After coming up with a bad plan thanks to this basic cardinality error, the 10053 trace file for the client’s query then went on to consider or-expansion (concatenation). Looking at this part of their trace file I could see that the BASE STATISTICAL INFORMATION now included the columns relevant to the in-list and the SINGLE TABLE ACCESS PATH cardinalities were suitable. Moreover when we got to the GENERAL PLANS the join to the second table in the join order showed a very sensible cost and cardinality – unfortunately, having been sensible up to that point, the optimizer then decided that an SQL Plan Directive should be used to generate a dynamic sampling query to check the join cardinality and the generated query again “lost” the in-list predicate, resulting in a “corrected” cardinality estimate of 6M instead of a correct cardinality estimate of 1. As usual, this massive over-estimate resulted in Oracle picking the wrong join method with a huge cost for the final join in the client’s query – so the optimizer discarded the or-expansion transformation and ran with the bad bitmap/hash join plan.

Bottom line for the client – we may have seen the same “lose the predicate” bug appearing in two different ways, or we may have seen two different “lose the predicate” bugs – either way a massive over-estimate due to “lost” predicates during cardinality calculations resulted in Oracle picking a very bad plan.

Footnote:

If you want to do further testing on the model, here’s the code to generate the data:


create table t1
nologging
as
with generator as (
        select  rownum id
        from    dual
        connect by
                level <= 1e4
)
select
        rownum                                  id,
        rownum                                  order_id,
        rpad('x',100)                           padding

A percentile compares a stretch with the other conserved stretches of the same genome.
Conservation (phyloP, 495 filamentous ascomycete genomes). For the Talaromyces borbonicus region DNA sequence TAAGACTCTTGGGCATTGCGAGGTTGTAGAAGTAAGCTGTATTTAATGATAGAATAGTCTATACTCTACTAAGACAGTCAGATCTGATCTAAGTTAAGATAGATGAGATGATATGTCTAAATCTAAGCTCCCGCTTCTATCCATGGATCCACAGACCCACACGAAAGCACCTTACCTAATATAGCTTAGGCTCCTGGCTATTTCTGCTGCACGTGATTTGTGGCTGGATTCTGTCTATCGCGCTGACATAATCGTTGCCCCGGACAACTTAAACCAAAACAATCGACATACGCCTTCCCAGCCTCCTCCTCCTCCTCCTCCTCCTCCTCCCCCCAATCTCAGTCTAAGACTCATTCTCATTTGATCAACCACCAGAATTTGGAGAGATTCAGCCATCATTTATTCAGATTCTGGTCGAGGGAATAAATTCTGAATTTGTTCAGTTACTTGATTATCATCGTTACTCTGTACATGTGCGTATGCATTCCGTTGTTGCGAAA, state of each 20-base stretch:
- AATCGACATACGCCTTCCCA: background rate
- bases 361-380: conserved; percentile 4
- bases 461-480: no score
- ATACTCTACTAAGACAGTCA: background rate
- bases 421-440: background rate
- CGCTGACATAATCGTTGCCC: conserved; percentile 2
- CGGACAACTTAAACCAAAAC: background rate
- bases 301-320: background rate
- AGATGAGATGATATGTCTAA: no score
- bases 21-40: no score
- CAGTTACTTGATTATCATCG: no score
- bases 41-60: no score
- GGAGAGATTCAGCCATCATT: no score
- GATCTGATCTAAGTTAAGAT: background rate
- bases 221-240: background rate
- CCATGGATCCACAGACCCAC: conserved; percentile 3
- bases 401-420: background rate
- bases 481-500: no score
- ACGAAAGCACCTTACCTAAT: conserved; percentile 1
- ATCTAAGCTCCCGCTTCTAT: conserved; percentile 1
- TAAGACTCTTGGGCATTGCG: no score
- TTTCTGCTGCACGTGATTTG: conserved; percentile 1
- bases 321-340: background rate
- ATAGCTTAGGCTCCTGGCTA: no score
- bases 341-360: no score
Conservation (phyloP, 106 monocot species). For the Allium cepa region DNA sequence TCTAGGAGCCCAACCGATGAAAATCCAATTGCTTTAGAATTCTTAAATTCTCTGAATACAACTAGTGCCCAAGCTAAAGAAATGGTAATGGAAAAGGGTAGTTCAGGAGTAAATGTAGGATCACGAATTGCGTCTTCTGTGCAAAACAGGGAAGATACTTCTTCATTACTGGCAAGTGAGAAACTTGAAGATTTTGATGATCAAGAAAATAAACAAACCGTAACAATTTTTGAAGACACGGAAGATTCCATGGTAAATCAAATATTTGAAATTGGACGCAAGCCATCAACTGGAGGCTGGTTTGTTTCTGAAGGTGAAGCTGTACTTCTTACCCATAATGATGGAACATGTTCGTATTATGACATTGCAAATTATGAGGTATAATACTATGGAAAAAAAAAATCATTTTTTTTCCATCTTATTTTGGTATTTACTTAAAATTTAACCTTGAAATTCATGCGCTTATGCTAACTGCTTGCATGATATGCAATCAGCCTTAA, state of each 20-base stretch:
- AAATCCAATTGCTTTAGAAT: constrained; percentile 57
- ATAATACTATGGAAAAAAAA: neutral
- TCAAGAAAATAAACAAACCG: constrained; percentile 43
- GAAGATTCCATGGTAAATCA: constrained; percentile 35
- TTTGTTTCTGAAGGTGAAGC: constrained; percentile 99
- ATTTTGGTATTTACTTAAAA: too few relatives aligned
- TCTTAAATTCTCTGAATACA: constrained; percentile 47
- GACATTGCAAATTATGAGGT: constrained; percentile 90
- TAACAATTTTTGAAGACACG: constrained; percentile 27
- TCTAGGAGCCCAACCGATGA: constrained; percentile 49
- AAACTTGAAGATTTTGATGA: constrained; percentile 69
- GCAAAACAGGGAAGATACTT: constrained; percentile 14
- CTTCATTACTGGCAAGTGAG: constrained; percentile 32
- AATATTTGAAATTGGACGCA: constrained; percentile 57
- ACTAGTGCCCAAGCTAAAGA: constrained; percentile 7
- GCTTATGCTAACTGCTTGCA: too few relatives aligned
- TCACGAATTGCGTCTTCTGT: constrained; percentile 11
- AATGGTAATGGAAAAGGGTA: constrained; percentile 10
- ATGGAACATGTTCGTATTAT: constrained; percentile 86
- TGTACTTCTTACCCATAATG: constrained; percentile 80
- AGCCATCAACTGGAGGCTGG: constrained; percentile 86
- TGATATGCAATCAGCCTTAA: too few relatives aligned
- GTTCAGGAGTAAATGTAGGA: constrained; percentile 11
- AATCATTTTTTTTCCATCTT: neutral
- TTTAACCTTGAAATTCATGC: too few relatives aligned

from
        generator, generator
where
        rownum <= 1e5
;

execute dbms_stats.gather_table_stats(user,'t1')

alter table t1 modify order_id not null;
alter table t1 add constraint t1_pk primary key(id);


create table t2
nologging
as
with generator as (
        select  rownum id
        from    dual
        connect by
                level <= 1e4
)
select
        rownum                                  shipment_order_id,
        mod(rownum-1,1000)                      n1,
        cast(mod(rownum-1,1000) as varchar2(6)) v1,
        rpad('x',100)                           padding
from
        generator, generator
where
        rownum <= 1e5
;

execute dbms_stats.gather_table_stats(user,'t2')

alter table t2 modify shipment_order_id not null;
create index t2_i1 on t2(shipment_order_id);

The interesting question now is WHY does Oracle lose the predicate – unfortunately my model may be too simplistic to allow us to work that out, but it might be sufficient to make it easy for an Oracle developer to see what’s going on and how best to address it. There is one bug on MoS (23343961) that might be related in some way, but I wasn’t convinced that the description was really close enough.

Update

This issue is now recorded on MoS as: Bug 24350407 : WRONG CARDINALITY ESTIMATION IN PRESENCE OF BITMAP OR

 

5 Comments »

  1. Hi Jonathan,

    It also seems optimizer severe under-estimate BITMAP CONVERSION TO ROWIDS plan step (or even doesn’t estimate it at all).

    Let me share a simplified use case:

    
    select unit_id from IDXAUX m
    
    Plan hash value: 2648162211
    
    ---------------------------------------------------------------------------------------------------------------------------
    | Id  | Operation                    | Name       | Starts | E-Rows |E-Bytes| Cost (%CPU)| E-Time   | A-Rows |   A-Time   |
    ---------------------------------------------------------------------------------------------------------------------------
    |   0 | SELECT STATEMENT             |            |      1 |        |       |  2037 (100)|          |     10M|00:00:15.17 |
    |   1 |  BITMAP CONVERSION TO ROWIDS |            |      1 |     10M|    38M|  2037   (0)| 00:00:41 |     10M|00:00:15.17 |
    |   2 |   BITMAP INDEX FAST FULL SCAN| IDXAUX_IX1 |      1 |        |       |            |          |   6426 |00:00:00.04 |
    ---------------------------------------------------------------------------------------------------------------------------
    
    
    select distinct unit_id from IDXAUX  m
    
    Plan hash value: 3029051316